Rotters - By Daniel Kraus


Next Lesson, Then

This is the day my mother dies. I can taste it right off: salt on my lips, dried air, the AC having never been switched on because she died from heart failure while reclining in front of the television, sweating in her underwear, her last thought that she needed to turn on the air because poor Joey must be roasting in his bedroom. Pulmonary embolism: it is what killed everyone on her side of the family and now it has killed her, while I slept, and this salt is the bitter taste of her goodbye.

Turns out, her heart is not what got her. There are her usual morning noises. The apartment door unbolts and unlocks. I kneel on my bed to look out the window. The dawn is piss yellow but beautiful because it is another day and she is alive, and I am alive, and the city around us is screaming with life. Birds push one another along branches, their alien feet peeling bark. There is an empty birdhouse; I hear my mother’s utilitarian humming and realize that she is somewhere beneath it, and that as the birds battle they will bother the string that straps birdhouse to branch, causing it to fall. Given the right trajectory it can kill her and will. I built that birdhouse. It is my fault. This is the day she dies.

I’m standing on the bed now. The birdhouse rights itself. My mother is still alive; I catch sight of her confident shadow darting around the corner of the apartment complex, her direction indicating the building’s laundry room and the homeless murderer crouching behind the row of washers. Since childhood I’ve watched her claws flash at the barest hints of danger; she has nearly attacked strangers whose only crimes were giving me disapproving looks. Now she is the one in danger and yet I display none of her courage: I let her die. My failure is too much to bear. I bolt up the stairs and into the shower to hide the tears. I love her too much, I know this. I’m a teenage boy and it’s embarrassing. Her constant, hovering, demanding presence should irritate and infuriate me, but it doesn’t. She’s stronger than I could ever hope to be. She’s all I have, and even if that’s her fault I love her anyway, especially today, the day that will turn out to be her last.

Then I hear her noises again; she’s back inside and there is something unwelcome playing on the stereo—she has turned it on now that I am awake and suddenly I remember the vase. Oh, god. Her birthday was two days ago and I bought her stupid flowers at Jewel and, on impulse, a silver helium balloon with some crap about turning forty. The balloon’s ribbon was tied around a vase. Our apartment, cluttered with enough nonperishables to outlast a nuclear winter, photos of the two of us in various Chicago locales, other evidence of a life spent isolated from the wider world, has forced my mother to put the vase on top of the stereo. In moments she will reach to skip the CD’s second track—we hate the second track—and her knuckles will bump the vase and the balloon will pitch and rise. The vase will overturn and spill and there will be water in the stereo, through the wiring, down the wall, and into the power strip. She will reach in there to wipe it up and will die the way she warned me against incessantly when I was little. Electricity takes her.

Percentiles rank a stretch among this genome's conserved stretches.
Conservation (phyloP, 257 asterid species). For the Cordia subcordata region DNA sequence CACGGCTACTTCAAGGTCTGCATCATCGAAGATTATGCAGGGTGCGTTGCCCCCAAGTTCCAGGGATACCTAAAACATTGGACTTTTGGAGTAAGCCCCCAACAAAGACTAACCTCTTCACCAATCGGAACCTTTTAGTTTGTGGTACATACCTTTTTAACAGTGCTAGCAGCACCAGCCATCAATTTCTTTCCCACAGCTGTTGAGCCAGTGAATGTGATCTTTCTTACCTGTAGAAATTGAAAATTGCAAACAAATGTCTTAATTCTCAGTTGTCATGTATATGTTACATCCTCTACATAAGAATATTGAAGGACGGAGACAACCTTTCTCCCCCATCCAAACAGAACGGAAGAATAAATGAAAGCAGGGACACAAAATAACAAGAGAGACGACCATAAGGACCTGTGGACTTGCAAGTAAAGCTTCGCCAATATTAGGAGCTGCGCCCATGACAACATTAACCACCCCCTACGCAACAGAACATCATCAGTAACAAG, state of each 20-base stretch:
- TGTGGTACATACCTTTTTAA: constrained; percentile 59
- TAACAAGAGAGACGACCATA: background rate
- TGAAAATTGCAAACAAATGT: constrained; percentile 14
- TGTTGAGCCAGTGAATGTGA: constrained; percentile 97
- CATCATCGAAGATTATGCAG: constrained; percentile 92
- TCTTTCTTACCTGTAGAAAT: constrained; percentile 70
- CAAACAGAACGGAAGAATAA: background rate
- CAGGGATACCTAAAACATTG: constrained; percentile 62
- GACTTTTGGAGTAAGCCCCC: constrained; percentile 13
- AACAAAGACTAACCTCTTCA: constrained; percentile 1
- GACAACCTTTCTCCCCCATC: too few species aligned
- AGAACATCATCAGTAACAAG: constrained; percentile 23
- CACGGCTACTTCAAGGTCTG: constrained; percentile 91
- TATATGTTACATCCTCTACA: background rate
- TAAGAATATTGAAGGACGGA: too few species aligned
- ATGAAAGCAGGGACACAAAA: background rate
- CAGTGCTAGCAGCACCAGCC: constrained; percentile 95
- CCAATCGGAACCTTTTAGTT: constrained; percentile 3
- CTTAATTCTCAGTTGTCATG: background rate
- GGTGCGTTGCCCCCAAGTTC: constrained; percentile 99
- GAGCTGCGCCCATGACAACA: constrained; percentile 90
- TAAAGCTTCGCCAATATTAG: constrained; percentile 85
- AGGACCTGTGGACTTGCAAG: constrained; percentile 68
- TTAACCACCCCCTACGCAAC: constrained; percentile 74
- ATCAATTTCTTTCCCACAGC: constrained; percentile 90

Or not. She barges into the bathroom, burdened with freshly dried towels, singing along grimly to the loathed second track. Her voice is loud, and then there is the rattle of water to contend with, and I wait for a gap of silence during which I can implore her to turn back from certain doom, but she is already ranting that I get up too early, wasn’t I up all night playing video games with Boris, and how do I survive on so few hours of sleep—all this despite the fact that she is the lifelong insomniac, the lifelong paranoid, not I. What do you want for breakfast, she asks. I don’t care, I say through a mouthful of water—how about eggs. There is a leak in the tub and she will slip in the puddle and strike her head on the edge of the toilet—at least this death is quick—and the final thing I